Writing for the Public, Writing for the Self November 7, 2017
“Literature is the art of writing something that will be read twice; journalism what will be grasped at once, and they require separate techniques.”
I’m still on about the long-gone British critic Cyril Connolly, having started to read him when I remembered his famous quote about the pram in the hall being the enemy of art.
The one about journalism and literature is far smarter, and tied to another of his famous aphorisms:
“Better to write for yourself and have no public, than to write for the public and have no self.”
The fact is, most writers have to jockey between the two to survive, at least if writing for the public implies journalism, blogs and other forms of promotion as well as commercial blockbusters. Not that journalism pays what it did when Connolly supported himself as a reviewer and editor, or that most forms of promotion pay anything at all.
But trying to build an audience for one’s more essential work means changing hats frequently, sometimes in the course of a day, flipping from writing an allusive short story to churning out a loud blog. I’ve found that commercial and non-commercial work does require separate techniques, along with a different set of skills. And that it sometimes ends in the loss of voice, and of self.
Im back teaching this term in the feature film program at the Canadian Film Centre, where I’m a Writer Mentor and teach a unit on the business of writing. Building a screenwriting career involves balancing commercial and non-commercial work, art house films, wide releases, webcasts and TV.
I always ask screenwriting residents to start by defining their essential projects, the scripts closest to their hearts—in prose terms, the literary work—and to separate them off from the sort of work they’re willing to do for hire. What’s the difference?
In film, it’s often a question of control. There are some projects where writers insist on holding tight to their original concepts, hoping to make the film they see in their heads. On other projects—including original scripts, stories they’ve made up out of nothing—they’re willing to bend in order to get something made, to build a c.v., make connections, create opportunities to get other projects off the ground and, pretty crucially, to eat.
Film is a collaborative medium, far more so than literature, and writers working with directors on feature films always risk ending up with no self at all, becoming tools of a strong director’s (or producer’s or studio’s) vision.
This can be a good thing. Sometimes writers are lucky enough to work with such talented creative partners that they can massively elevate their games. For this to happen, they need to be open to learning from the directors and producers instead of turning defensive, clutching their scripts to their chests and bleating, “My words. Mine.” (And being fired.)
On the other hand, with the wrong partners, filmmaking can be a lousy experience and result in a lousy film. Taking bad notes is never good, unless you really need the money. (See above re: being fired.)
Especially with their heart projects, screenwriters need to learn how to manoeuvre directors and producers out of lousy ideas and into good approaches. It’s a question of tact, of keeping the project front and centre, and of all partners learning to put the film ahead of egos. This includes the screenwriter, and (hint) can involve leading a director to believe that your idea is actually her idea, much as you’d like to take credit yourself.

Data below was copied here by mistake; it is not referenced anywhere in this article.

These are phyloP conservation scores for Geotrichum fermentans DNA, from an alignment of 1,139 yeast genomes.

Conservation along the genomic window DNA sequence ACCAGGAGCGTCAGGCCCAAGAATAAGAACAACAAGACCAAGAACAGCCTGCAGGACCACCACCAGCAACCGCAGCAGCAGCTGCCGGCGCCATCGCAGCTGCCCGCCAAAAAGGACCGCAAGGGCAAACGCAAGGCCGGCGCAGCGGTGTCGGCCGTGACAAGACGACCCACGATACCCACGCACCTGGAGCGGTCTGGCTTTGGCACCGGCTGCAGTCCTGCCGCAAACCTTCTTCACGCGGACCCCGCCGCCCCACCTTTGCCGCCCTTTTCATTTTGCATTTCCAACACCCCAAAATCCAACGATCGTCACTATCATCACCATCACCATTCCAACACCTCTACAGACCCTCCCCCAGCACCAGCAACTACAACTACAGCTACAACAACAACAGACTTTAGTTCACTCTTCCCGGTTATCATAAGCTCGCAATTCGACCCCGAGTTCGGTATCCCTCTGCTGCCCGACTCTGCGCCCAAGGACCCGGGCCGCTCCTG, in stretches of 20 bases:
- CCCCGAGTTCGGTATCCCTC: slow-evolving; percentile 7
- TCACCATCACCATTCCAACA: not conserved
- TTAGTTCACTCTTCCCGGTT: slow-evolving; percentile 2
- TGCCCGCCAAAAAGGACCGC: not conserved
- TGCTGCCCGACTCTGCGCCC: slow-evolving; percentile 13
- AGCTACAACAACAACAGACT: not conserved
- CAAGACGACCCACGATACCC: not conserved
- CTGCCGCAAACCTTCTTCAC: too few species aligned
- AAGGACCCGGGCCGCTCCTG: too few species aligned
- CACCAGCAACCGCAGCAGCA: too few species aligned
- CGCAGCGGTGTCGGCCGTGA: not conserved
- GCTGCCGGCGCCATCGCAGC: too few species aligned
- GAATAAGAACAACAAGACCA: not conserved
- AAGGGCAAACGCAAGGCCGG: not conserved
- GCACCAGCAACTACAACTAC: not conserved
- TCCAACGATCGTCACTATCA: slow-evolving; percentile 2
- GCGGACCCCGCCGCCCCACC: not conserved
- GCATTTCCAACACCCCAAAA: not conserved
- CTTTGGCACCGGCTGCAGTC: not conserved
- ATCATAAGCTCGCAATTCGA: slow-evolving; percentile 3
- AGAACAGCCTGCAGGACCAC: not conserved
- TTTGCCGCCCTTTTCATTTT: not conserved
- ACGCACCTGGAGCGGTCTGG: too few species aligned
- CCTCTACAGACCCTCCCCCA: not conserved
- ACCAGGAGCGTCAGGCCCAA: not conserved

Is this easy? No. But in film, subordinating the ego is crucial for both commercial and non-commercial projects. Conversely, so is being stubborn when you need to. To my mind, the key to a successful career is knowing when to dig in your heels and when to gracefully cede control, or at least appear to do so.
I’m not sure whether there’s an analogy here to commercial and literary writing. Maybe there’s a sense in which a commercial writer cedes a degree of control to her audience by writing what she thinks the public wants. Meanwhile, literary authors write to their own vision, playing writer and director in one, although there’s always a dance with editors in which (hint) it isn’t a bad idea to allow the editor think she was the one who came up with your brilliant thought during the editing process.
Circling back toward Connolly’s aphorism, it’s also a good idea to learn how to move rapidly between the different types of writing. Otherwise, you don’t have enough time to do both, and it will always be the non-commercial work that suffers.
I started working as a journalist when I was in university, just seventeen, at a time when you were still able to earn your living that way. I also started writing my first (very bad) novel. It took me years to learn how to switch gears—switch mentalities, switch speeds, turn off the perfectionist filters when I was going commercial—and to do this quickly. Now I can finish a blog, close my eyes for a moment, make a cup of tea, then switch back to the novella I’m writing.
(Although today—here’s the romantic life as a writer for you—I actually have to do the laundry.)
The only helpful thing I can tell emerging writers on the subject is that practice helps. Switching gears is a learned skill, and I always ask students not to be too hard on themselves if they find it impossible at first. One day, they’ll find they can. They’ll have to.
Which leads to a final Connolly.
“No education is worth having that does not teach the lesson of concentration on a task, however unattractive. These lessons, if not learnt early, will be learnt, if at all, with pain and grief in later life.”
In this case, I think he’s right.